Incidental pulmonary nodules reported on CT abdominal imaging: Frequency and factors affecting inclusion in the hospital discharge summary

Ruth Bates, Corbin Plooster, Ivana T Croghan, Darrell Schroeder, Christopher McCoy

Research output: Contribution to journalArticle

2 Citations (Scopus)

Abstract

Incidental imaging findings require an assessment of risk and clinical relevance, as well as consideration of further evaluation. Incidental findings are common on imaging obtained in the hospital, with pulmonary nodules being among the most frequent findings that may require additional evaluation. We conducted a retrospective study to determine the factors associated with documentation of incidental findings in the hospital discharge summary, using pulmonary nodules reported on abdominal computed tomography (CT) as an example of incidental findings with well-defined follow-up guidelines. Between January 1, 2012 and December 31, 2014, 7173 patients underwent in-patient abdominal CT without concurrent chest CT; of these patients, 62.2% were ≥60 years old, 50.6% were men, and 45.5% were current or former smokers. Incidental pulmonary nodules were reported in 402 patients (5.6%; 95% confidence interval [CI], 5.1%-6.2%). Based on nodule size, reported size stability, and patients’ smoking status, 208 patients (2.9%; 95% CI, 2.5%-3.3%) required follow-up surveillance, per the 2005 Fleischner Society guidelines. Of these 208 patients, 48 (23%) received discharge summaries that included documentation of the incidental findings, with 34 summaries including a recommendation for nodule follow-up and 19 summaries including a time frame for repeat CT. Three factors were positively associated with the inclusion of the pulmonary nodule in the discharge summary: mention of the pulmonary nodule in the summary headings of the radiology report (P ≤ 0.001), radiologist recommendations for further surveillance (P ≤ 0.001), and medical discharging service (P = 0.016). These findings highlight the need for a multidisciplinary systems-based approach to incidental pulmonary nodule documentation and surveillance.

Original languageEnglish (US)
Pages (from-to)454-457
Number of pages4
JournalJournal of Hospital Medicine
Volume12
Issue number6
DOIs
StatePublished - Jun 1 2017
Externally publishedYes

Fingerprint

Incidental Findings
Tomography
Lung
Documentation
Guidelines
Confidence Intervals
Radiology
Thorax
Retrospective Studies
Smoking

ASJC Scopus subject areas

  • Leadership and Management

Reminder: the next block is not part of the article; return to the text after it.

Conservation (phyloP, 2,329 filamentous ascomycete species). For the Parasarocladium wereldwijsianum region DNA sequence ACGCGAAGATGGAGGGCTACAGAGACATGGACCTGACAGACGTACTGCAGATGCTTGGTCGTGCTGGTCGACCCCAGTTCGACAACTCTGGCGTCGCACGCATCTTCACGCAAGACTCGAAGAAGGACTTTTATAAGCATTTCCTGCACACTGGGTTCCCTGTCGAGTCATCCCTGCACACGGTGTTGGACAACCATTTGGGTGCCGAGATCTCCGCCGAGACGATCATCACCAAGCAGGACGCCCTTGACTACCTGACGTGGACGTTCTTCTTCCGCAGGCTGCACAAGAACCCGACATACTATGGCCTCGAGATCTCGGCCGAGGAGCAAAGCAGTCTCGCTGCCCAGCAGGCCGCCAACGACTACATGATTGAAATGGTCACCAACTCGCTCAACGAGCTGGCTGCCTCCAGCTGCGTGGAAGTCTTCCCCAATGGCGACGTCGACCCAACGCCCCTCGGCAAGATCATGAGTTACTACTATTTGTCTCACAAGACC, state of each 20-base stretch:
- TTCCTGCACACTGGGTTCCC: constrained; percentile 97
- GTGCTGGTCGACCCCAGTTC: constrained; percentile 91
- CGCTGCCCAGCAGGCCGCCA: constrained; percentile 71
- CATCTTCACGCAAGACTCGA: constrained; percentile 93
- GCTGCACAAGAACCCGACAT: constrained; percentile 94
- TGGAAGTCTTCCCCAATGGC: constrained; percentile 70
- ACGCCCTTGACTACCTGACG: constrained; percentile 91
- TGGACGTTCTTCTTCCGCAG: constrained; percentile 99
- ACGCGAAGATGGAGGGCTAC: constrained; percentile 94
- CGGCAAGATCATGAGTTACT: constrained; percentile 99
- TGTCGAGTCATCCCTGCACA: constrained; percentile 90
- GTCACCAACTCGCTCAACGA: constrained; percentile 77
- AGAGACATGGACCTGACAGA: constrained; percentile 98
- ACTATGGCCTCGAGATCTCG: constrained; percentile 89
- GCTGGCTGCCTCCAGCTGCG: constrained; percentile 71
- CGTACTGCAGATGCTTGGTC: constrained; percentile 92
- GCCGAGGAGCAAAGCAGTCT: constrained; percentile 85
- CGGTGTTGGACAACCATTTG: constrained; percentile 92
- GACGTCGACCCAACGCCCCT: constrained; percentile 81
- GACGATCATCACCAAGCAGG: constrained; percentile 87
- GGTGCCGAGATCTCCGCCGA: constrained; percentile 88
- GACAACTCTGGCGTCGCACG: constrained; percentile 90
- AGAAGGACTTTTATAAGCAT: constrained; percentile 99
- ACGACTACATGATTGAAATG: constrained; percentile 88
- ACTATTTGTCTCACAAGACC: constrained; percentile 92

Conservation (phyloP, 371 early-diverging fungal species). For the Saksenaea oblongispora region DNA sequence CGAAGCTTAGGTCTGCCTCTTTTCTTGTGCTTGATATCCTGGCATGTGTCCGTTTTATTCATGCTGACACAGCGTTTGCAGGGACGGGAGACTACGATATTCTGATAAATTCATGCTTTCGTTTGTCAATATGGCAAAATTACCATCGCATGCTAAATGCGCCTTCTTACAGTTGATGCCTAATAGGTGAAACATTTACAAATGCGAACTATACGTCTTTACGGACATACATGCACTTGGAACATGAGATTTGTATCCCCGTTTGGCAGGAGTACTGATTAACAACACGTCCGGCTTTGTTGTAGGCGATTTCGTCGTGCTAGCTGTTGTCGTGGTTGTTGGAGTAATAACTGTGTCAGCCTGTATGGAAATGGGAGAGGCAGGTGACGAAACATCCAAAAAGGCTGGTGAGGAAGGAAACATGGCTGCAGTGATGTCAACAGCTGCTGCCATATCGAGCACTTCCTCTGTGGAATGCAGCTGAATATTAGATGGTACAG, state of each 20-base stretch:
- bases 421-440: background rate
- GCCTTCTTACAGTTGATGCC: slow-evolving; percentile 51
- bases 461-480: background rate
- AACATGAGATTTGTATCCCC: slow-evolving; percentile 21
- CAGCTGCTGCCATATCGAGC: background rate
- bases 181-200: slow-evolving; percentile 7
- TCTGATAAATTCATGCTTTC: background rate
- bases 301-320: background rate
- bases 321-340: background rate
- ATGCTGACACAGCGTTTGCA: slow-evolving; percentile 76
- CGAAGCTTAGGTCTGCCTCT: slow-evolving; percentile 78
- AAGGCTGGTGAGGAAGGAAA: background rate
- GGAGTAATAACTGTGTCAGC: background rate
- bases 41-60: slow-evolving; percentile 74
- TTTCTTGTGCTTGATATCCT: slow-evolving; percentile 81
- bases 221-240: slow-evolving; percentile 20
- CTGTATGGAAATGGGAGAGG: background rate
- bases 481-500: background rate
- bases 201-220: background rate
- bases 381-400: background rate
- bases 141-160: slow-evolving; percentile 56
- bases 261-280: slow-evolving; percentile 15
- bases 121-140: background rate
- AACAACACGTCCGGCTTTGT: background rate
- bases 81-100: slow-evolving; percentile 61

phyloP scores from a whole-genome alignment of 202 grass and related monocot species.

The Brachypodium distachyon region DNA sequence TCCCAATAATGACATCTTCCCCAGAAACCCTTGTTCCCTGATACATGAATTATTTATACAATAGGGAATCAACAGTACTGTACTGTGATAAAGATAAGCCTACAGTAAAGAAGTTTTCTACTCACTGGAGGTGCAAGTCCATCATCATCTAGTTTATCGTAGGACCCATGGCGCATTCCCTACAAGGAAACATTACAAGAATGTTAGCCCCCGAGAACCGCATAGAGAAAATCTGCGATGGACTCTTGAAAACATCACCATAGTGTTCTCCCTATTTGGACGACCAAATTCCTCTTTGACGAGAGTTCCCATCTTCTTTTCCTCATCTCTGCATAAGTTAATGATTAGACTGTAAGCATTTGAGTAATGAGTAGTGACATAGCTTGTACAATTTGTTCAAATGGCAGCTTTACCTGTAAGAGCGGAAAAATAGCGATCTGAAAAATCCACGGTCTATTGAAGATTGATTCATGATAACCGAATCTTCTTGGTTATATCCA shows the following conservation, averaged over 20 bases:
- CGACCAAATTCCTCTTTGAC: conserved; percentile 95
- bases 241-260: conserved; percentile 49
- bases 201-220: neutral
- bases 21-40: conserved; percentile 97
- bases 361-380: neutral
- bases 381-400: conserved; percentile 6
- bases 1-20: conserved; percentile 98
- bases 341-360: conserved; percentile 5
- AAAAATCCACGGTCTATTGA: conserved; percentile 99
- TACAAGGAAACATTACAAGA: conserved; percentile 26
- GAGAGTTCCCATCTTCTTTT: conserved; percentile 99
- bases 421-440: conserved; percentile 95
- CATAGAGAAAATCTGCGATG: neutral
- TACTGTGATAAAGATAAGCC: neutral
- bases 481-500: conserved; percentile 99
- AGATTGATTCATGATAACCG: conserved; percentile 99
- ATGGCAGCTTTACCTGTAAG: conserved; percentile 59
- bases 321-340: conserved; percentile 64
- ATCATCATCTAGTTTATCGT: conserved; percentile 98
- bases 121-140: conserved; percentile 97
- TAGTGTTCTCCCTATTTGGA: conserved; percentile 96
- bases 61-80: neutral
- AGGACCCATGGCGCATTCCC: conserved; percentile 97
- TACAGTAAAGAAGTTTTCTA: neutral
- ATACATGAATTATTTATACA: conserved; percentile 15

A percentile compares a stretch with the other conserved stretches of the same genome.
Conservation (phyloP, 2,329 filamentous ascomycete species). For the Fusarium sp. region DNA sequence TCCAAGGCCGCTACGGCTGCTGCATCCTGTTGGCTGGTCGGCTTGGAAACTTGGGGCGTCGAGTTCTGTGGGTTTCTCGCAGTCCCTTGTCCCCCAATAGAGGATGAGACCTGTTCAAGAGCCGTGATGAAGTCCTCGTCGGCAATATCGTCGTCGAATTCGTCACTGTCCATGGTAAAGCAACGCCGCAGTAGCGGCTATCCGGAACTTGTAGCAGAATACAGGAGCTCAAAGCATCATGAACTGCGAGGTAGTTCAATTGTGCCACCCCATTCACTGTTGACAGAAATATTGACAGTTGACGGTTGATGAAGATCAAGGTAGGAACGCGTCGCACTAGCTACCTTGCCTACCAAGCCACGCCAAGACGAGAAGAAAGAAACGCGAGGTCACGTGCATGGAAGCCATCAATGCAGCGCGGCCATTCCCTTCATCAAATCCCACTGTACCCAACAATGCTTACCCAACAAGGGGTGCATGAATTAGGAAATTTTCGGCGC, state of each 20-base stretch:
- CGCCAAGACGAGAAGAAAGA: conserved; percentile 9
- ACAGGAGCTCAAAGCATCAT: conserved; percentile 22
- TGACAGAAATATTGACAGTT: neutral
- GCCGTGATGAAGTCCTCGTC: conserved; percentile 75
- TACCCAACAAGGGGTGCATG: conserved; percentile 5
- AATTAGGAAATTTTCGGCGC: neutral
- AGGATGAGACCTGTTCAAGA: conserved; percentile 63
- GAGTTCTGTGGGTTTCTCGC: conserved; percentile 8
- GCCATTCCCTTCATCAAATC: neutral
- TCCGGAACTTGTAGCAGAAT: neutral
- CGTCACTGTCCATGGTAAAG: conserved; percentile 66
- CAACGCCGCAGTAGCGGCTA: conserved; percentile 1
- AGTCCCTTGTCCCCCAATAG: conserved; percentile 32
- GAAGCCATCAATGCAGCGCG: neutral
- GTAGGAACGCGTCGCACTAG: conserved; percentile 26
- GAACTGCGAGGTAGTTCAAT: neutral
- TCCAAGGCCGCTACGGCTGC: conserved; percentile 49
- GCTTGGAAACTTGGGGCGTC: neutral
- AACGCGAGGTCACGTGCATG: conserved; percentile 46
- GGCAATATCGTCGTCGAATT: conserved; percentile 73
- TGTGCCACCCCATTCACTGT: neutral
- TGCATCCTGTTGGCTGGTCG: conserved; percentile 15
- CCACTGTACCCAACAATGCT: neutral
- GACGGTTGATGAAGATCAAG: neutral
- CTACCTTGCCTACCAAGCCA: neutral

• Fundamentals and skills
  • Health Policy
  • Care Planning
  • Assessment and Diagnosis

Cite this

Incidental pulmonary nodules reported on CT abdominal imaging : Frequency and factors affecting inclusion in the hospital discharge summary. / Bates, Ruth; Plooster, Corbin; Croghan, Ivana T; Schroeder, Darrell; McCoy, Christopher.

In: Journal of Hospital Medicine, Vol. 12, No. 6, 01.06.2017, p. 454-457.

Research output: Contribution to journalArticle

@article{a7013197d379469fb933e9635e1c363b,
title = "Incidental pulmonary nodules reported on CT abdominal imaging: Frequency and factors affecting inclusion in the hospital discharge summary",
abstract = "Incidental imaging findings require an assessment of risk and clinical relevance, as well as consideration of further evaluation. Incidental findings are common on imaging obtained in the hospital, with pulmonary nodules being among the most frequent findings that may require additional evaluation. We conducted a retrospective study to determine the factors associated with documentation of incidental findings in the hospital discharge summary, using pulmonary nodules reported on abdominal computed tomography (CT) as an example of incidental findings with well-defined follow-up guidelines. Between January 1, 2012 and December 31, 2014, 7173 patients underwent in-patient abdominal CT without concurrent chest CT; of these patients, 62.2{\%} were ≥60 years old, 50.6{\%} were men, and 45.5{\%} were current or former smokers. Incidental pulmonary nodules were reported in 402 patients (5.6{\%}; 95{\%} confidence interval [CI], 5.1{\%}-6.2{\%}). Based on nodule size, reported size stability, and patients’ smoking status, 208 patients (2.9{\%}; 95{\%} CI, 2.5{\%}-3.3{\%}) required follow-up surveillance, per the 2005 Fleischner Society guidelines. Of these 208 patients, 48 (23{\%}) received discharge summaries that included documentation of the incidental findings, with 34 summaries including a recommendation for nodule follow-up and 19 summaries including a time frame for repeat CT. Three factors were positively associated with the inclusion of the pulmonary nodule in the discharge summary: mention of the pulmonary nodule in the summary headings of the radiology report (P ≤ 0.001), radiologist recommendations for further surveillance (P ≤ 0.001), and medical discharging service (P = 0.016). These findings highlight the need for a multidisciplinary systems-based approach to incidental pulmonary nodule documentation and surveillance.",